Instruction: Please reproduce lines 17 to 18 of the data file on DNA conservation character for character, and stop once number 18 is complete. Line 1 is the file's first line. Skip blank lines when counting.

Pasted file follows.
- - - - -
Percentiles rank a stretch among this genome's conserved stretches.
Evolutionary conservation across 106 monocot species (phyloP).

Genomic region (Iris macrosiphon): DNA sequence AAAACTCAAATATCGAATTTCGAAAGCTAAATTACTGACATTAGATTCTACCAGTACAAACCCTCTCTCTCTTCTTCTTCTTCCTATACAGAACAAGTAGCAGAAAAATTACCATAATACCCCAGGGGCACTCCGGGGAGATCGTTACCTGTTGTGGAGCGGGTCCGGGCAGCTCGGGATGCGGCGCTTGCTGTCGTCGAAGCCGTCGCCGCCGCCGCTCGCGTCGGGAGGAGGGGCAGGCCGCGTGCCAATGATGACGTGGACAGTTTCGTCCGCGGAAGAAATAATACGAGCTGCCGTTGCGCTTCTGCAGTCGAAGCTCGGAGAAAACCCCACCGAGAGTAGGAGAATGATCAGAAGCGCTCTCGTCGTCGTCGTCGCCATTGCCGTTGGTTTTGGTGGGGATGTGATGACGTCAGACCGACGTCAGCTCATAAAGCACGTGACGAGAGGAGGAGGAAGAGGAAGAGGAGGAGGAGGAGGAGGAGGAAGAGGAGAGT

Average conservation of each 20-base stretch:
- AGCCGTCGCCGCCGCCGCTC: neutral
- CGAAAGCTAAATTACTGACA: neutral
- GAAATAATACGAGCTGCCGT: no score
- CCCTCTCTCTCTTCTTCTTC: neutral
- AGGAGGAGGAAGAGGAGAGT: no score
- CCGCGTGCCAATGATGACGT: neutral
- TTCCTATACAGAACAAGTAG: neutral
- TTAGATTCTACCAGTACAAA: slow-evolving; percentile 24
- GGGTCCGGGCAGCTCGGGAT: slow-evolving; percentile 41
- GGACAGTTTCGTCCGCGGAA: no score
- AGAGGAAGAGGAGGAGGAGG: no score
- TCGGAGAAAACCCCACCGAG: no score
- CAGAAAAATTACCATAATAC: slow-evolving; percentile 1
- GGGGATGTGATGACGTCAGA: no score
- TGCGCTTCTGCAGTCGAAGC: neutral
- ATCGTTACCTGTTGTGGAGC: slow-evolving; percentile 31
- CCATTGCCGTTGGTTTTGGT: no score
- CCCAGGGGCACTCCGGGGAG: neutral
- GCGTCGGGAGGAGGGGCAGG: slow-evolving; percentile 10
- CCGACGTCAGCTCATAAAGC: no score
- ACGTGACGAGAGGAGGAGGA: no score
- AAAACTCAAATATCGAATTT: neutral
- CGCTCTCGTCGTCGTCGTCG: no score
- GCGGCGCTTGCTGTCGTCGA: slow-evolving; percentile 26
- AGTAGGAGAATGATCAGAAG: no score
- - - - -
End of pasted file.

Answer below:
- CAGAAAAATTACCATAATAC: slow-evolving; percentile 1
- GGGGATGTGATGACGTCAGA: no score